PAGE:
PyGTK 2.16 introduces several ways of using floating-point numbers for creating gtk.gdk.Color objects or setting their individual components. In all cases it was decided to silently clamp input values to valid range, rather than being strict and e.g. raise an exception. The rationale is that floating-point arithmetics are imprecise, so you could end with a computed value slightly larger than maximum or a little smaller than minimum valid value. To simplify using new features, such "slightly off" values are just clamped without any warning.

Constructor

    gtk.gdk.Color(red=0, green=0, blue=0, pixel=0)
    gtk.gdk.Color(spec)

red :

The red color component in the range 0-65535

green :

The green color component in the range 0-65535

blue :

The blue color component in the range 0-65535

pixel :

The index of the color when allocated in its colormap

spec :

String containing color specification

Returns :

a new gtk.gdk.Color object

Note

Second form of the constructor is available in PyGTK 2.14 and above.

Note

red, green and blue can be floating-point numbers since PyGTK 2.16.

Creates a new gtk.gdk.Color object with the color component values specified by red, green and blue (all default to 0) and using the pixel value specified by pixel. The value of pixel will be overwritten when the color is allocated.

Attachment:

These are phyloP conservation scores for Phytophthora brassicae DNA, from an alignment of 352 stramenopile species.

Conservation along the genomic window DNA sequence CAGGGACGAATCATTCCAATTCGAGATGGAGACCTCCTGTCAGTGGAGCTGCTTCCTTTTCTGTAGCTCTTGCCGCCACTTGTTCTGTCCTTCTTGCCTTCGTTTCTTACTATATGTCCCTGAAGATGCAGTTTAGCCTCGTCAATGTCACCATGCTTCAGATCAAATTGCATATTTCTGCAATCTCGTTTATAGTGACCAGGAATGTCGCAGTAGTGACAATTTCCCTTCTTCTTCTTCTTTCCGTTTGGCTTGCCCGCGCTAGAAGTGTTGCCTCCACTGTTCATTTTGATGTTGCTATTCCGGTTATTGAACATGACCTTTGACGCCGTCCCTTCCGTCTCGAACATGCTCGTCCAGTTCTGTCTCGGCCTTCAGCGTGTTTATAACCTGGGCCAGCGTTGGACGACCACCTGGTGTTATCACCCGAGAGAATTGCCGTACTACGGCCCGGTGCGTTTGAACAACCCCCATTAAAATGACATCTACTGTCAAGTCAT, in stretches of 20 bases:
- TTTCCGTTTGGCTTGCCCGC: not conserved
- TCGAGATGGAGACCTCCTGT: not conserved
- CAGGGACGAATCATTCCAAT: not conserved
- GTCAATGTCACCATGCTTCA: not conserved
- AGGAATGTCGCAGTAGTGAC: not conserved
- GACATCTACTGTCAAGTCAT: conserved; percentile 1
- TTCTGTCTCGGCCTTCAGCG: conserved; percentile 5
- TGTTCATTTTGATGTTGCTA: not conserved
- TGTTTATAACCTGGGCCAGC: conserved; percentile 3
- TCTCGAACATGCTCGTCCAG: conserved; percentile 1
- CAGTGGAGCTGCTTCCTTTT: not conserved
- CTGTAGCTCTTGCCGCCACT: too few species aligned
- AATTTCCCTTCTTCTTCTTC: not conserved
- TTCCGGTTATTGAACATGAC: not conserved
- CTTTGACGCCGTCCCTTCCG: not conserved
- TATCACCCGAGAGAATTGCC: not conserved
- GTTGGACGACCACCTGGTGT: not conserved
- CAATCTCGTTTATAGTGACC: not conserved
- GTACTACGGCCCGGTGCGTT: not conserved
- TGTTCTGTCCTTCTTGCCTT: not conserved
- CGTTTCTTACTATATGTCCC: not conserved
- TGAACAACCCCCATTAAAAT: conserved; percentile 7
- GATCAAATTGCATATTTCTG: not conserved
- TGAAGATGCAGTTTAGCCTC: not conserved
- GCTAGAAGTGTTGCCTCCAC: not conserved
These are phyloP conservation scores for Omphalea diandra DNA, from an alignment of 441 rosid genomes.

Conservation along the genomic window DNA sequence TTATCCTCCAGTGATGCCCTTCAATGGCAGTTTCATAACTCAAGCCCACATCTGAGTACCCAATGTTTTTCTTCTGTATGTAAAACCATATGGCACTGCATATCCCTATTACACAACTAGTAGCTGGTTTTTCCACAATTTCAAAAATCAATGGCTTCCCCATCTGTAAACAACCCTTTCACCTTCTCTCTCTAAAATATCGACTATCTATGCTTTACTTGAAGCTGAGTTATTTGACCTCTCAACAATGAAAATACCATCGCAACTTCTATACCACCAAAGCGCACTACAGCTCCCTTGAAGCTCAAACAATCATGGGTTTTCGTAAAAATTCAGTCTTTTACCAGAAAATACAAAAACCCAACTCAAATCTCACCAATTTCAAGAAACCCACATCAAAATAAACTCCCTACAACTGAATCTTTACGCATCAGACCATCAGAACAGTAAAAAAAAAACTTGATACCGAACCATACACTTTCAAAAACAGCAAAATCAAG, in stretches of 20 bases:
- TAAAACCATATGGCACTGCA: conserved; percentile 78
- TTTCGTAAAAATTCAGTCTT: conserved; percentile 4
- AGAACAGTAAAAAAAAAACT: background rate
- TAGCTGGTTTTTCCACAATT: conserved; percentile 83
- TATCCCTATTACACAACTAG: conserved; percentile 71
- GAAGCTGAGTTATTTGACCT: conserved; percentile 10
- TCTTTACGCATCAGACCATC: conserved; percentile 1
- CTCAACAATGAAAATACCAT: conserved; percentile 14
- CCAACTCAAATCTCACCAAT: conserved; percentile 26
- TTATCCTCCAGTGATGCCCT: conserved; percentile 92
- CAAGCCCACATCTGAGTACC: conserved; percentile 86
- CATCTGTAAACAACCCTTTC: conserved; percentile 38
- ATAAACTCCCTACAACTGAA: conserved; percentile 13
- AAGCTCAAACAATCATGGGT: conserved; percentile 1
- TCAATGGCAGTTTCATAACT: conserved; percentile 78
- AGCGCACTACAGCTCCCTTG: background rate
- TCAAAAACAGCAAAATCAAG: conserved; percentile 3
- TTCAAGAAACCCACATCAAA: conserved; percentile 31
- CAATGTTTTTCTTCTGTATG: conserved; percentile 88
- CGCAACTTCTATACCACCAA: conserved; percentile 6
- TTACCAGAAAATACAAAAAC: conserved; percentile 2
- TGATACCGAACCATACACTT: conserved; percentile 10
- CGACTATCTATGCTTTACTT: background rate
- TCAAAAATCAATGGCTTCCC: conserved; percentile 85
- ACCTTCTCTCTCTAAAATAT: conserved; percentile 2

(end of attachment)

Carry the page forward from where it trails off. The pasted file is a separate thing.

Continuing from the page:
Second form of the constructor is analogous to gtk.gdk.color_parse.

Starting with PyGTK 2.16, red, green and blue parameters can also be floating-point numbers in the range 0.0--1.0. Either all specified values must be integers or floats -- mixing is not allowed as this would be too error-prone. Values outside the valid range 0.0--1.0 are clamped, so e.g. 3.14 is the same as 1.0.

Note that internally values are still stored as integers, so values of corresponding *_float attribute will not necessarily be the same as the value used as argument for the constructor. They will be as close as permitted by 16-bit color component storage used by GdkColor though.

All of the following expressions create a bright green color:

  gtk.gdk.Color(0, 65535, 0)
  gtk.gdk.Color(green=1.0)
  gtk.gdk.Color('#0f0')
    

Methods

gtk.gdk.Color.to_string

    def to_string()

Returns :

a string

Note

This method is available in PyGTK 2.12 and above.

The to_string() method returns a textual specification of color in the hexadecimal form #rrrrggggbbbb, where r, g and b are hex digits representing the red, green and blue components respectively.